ORGAN DONATION: Drop In Donors Spurs GOP Action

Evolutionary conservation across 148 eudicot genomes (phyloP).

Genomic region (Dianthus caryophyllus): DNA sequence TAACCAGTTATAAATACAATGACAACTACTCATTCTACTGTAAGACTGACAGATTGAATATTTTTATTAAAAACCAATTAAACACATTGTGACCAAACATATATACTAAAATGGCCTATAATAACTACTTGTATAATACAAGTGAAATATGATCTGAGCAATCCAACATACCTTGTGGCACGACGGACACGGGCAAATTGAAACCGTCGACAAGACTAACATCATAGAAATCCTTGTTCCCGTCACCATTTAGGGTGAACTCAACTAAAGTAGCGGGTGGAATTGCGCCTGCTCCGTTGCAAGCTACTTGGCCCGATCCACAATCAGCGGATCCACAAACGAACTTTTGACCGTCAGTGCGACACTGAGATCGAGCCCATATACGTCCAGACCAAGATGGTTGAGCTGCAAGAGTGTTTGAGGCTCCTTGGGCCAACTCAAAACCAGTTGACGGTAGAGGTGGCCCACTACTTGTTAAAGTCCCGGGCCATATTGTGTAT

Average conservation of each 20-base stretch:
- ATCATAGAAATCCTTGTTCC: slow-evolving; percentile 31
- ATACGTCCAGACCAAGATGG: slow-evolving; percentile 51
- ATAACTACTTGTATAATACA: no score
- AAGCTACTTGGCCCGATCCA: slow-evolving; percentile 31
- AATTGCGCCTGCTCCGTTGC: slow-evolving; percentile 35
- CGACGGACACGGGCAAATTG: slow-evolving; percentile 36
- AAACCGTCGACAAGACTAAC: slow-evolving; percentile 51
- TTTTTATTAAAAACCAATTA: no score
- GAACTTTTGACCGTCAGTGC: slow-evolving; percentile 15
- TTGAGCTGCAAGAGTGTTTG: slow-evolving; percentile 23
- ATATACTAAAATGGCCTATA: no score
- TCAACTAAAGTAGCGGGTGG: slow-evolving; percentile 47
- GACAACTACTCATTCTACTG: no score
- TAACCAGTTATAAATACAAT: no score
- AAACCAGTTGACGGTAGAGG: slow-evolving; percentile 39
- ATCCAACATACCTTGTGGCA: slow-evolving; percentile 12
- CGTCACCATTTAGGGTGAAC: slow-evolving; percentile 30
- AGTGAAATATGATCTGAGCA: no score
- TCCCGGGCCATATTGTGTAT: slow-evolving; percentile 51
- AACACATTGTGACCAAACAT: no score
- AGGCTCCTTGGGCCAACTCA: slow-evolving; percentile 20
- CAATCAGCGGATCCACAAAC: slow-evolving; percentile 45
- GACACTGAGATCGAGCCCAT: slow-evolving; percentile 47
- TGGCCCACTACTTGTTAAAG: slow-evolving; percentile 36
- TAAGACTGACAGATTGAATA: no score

While the waiting list for organ transplants continues to outpace the number of available organs, some GOP lawmakers are proposing measures that would provide incentives for organ donation, the Washington Times reports. Although using financial incentives to encourage organ donation has long been "taboo," interest in the idea is growing. Rep. James Hansen (R-Utah) has introduced the "Gift of Life Tax Credit Act of 2000," which would provide a $10,000 refundable tax credit to the estates of people who have donated their organs for transplants. In the Senate, Arlen Specter (R-Pa.) is offering a plan that would provide $300 to organ donors' families to offset funeral costs. Specter's plan is already being tested in his home state of Pennsylvania. However, given the stipulations of the 1984 National Organ Transplant Act, which made buying or selling organs illegal, the measures are bound to stir controversy. One official at the Richmond-based United Network for Organ Sharing said, "It's a thin line between reimbursement and incentives." Hansen spokeperson Bill Johnson defended the lawmaker's bill, saying that it "would not be a breach of the ban on buying or selling organs." He added, "No one would be able to sell an organ to the highest bidder, because there would be no bidders" (Price, 4/21).This is part of the California Healthline Daily Edition, a summary of health policy coverage from major news organizations. Sign up for an email subscription.